Yet the government’s target of phasing out the sale of all new conventional petrol and diesel cars and vans by 2040 is startlingly unambitious. After all, India has pledged to do it a decade earlier, in 2030, while Norway has set a target of selling only zero-emission vehicles by 2025.

As a bare minimum, any proposals that the government brings forward later this year should include all necessary policy interventions to bring the UK back into compliance with EU and UK law on pollution levels in the shortest possible timeframe. However, the reality is that the scale of the UK’s air pollution problem demands a much bolder response from government. Consequently, IPPR has made the case for an integrated strategy across three key areas of policy.

First, the government should use legislation, regulation and road pricing to progressively phase out diesel cars across the UK, in order to clean the air and speed up the shift to cleaner vehicles and alternative forms of transport. This means an explicit pledge to phase out the use of diesel cars in all major urban areas by 2025, and to ban them completely thereafter as part of a new Clean Air Act.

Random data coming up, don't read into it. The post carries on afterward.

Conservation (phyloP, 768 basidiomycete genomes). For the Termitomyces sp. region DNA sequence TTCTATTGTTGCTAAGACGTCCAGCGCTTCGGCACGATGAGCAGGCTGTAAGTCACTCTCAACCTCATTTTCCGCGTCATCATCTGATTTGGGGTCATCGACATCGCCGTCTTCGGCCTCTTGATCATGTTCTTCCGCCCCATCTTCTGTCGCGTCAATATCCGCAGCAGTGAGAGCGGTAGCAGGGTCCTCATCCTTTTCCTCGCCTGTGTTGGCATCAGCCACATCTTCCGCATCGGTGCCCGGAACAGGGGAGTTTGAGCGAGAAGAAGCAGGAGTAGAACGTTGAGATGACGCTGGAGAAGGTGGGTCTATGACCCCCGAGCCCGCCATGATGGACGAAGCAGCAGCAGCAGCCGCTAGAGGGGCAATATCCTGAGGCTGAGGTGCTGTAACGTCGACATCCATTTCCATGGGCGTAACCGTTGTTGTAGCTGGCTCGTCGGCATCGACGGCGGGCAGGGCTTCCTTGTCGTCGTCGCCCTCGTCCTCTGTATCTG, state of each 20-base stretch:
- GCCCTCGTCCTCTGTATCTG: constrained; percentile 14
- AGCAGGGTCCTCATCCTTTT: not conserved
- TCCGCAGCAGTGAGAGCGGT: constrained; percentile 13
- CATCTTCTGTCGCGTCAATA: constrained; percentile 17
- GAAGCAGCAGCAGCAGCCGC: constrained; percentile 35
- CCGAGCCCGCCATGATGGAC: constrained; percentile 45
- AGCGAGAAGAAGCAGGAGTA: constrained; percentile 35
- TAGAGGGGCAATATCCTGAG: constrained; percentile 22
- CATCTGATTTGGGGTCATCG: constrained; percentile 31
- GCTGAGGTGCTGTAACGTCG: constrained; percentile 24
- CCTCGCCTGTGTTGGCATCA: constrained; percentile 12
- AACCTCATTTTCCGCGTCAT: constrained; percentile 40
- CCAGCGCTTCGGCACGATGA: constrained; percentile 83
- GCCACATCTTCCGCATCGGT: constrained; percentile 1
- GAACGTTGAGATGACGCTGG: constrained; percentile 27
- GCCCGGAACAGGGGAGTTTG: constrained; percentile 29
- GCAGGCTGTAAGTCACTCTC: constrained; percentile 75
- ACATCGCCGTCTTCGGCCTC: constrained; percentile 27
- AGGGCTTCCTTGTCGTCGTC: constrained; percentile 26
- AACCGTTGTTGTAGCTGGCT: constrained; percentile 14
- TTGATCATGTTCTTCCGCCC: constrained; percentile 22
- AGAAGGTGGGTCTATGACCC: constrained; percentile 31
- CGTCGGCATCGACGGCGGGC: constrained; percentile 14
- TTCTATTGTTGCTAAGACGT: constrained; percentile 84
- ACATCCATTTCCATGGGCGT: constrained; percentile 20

The ban on the sale of petrol and diesel vehicles, currently proposed for 2040, should be brought forward to 2030. Moreover, the government should also mandate the creation of a network of clean air zones covering all major urban areas in the UK, which, crucially, should enable local authorities to charge the drivers of dirty vehicles.

Second, the government should use its industrial strategy to invest in the research, design and commercialisation of new clean vehicles – including an increasing research and development spend, and tax reductions for industry – and provide a financial incentive for consumers to buy them through a smart scrappage scheme, in order to increase supply of green vehicles while reducing the cost of them.